by Steve Peck
This article originally appeared in The Long Beach Press Telegram on November 11, 2013.
We are fighting a war in America to care for those we sent to war.
On this Veterans Day it is vital that we remember more than 2 million men and women have served in Iraq and Afghanistan — and as many as 30 percent have returned with post traumatic stress disorder, traumatic brain injury and other emotional wounds that threaten to disrupt their lives.
In Los Angeles County more than 32,000 veterans are projected to experience homelessness in the next two and half years.
As president and CEO of U.S. VETS, the nation’s largest non-profit serving homeless and at-risk veterans, I and my organization are on the front lines — as is Long Beach.
U.S. VETS-Long Beach, which opened in 2000, is located at the Villages at Cabrillo, a 26-acre former naval base. It is the largest transitional housing facility for homeless and at-risk veterans. On any given day 550 previously homeless veterans live there in both transitional and permanent housing.
U.S.VETS-Long Beach offers job training and placement, substance abuse treatment, a program for female veterans and specialized services for Iraq and Afghanistan veterans.
And while we’ve recently made progress with programs like we have in Long Beach, there is a lot yet to be done locally. For example: More than 35 percent of post-9/11 Veterans in L.A. County have employment that provides less than a sustainable income level. The poverty rate for the youngest veterans, the 18-24 year olds, is 21.3 percent. Twenty five percent of L.A. County’s post-9/11 veterans are rent-burdened, which means they spend 30 percent to 50 percent of their incomes on rent.
While the statistics are important, we can’t ever forget we are talking about men and women who have served their country.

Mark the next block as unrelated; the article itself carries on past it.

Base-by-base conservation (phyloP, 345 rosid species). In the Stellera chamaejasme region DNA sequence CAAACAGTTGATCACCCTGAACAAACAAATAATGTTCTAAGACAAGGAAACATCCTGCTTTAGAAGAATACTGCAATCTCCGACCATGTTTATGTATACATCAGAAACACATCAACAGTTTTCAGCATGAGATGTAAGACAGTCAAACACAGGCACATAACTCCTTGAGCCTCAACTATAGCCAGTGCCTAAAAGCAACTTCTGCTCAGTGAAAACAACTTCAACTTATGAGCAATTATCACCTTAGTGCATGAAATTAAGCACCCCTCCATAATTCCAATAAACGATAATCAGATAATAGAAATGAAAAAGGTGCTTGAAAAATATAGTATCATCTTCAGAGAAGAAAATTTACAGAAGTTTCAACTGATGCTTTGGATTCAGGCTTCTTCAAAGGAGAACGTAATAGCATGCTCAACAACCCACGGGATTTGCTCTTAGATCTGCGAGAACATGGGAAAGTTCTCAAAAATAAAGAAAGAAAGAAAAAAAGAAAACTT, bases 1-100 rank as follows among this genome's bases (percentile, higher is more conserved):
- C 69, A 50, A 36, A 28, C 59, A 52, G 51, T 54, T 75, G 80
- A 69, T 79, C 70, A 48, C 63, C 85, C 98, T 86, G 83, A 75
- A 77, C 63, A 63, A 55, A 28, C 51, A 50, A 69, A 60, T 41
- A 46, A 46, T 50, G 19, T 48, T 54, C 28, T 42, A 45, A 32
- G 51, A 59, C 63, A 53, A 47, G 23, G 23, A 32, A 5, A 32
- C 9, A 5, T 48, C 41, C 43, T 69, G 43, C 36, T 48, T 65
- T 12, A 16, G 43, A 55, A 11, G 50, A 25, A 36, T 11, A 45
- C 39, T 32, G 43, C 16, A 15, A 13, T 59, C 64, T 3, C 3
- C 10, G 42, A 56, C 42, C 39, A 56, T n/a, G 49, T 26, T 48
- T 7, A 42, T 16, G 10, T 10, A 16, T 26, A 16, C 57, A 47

Homelessness is the end result of a series of events that result in diminished capacity, loss of self-determination, most often loss of employment, loss of family, isolation, poverty, and lack of self-esteem, all leading to inability to pay for housing.
Walking out of a home for the last time without knowing where to lay your head that night is the final straw in a long line of trials that are brought on by life’s cruel circumstances, some prompted by bad habits and self-deception, others the result of substance abuse or mental illness, lack of opportunity or lack of education. There is no single factor that if solved, will end homelessness.
In the late 1980s the homeless veteran service provider community began educating the public and government about the increasing numbers of homeless veterans. By that time, the number had reached upwards of a quarter of a million — virtual regiments of veterans living on the streets and in the homeless shelters of the richest nation on earth.
As a result of persistent and passionate advocacy, the Veterans Administration began taking steps to address this issue, working with hundreds of community non-profits to create a system of 15,000 transitional housing beds. Over the past 20 years the system has reduced homelessness among veterans by three-quarters.
As is often the case, there is no easy fix. A solution will force us to not only look at the homeless, but at ourselves and the way we live. There is less “community” in our large metropolitan areas, more isolation and more selfishness. The haves and have-nots are farther and farther apart.
The solution will demand that we deploy a robust range of prevention and early intervention services — like those offered at U.S.VETS-Long Beach that slow the flow of veterans sliding off the edge.
This will not be cheap, but it is considerably less expensive, and more humane, then waiting for people’s lives to unravel and end up on the street.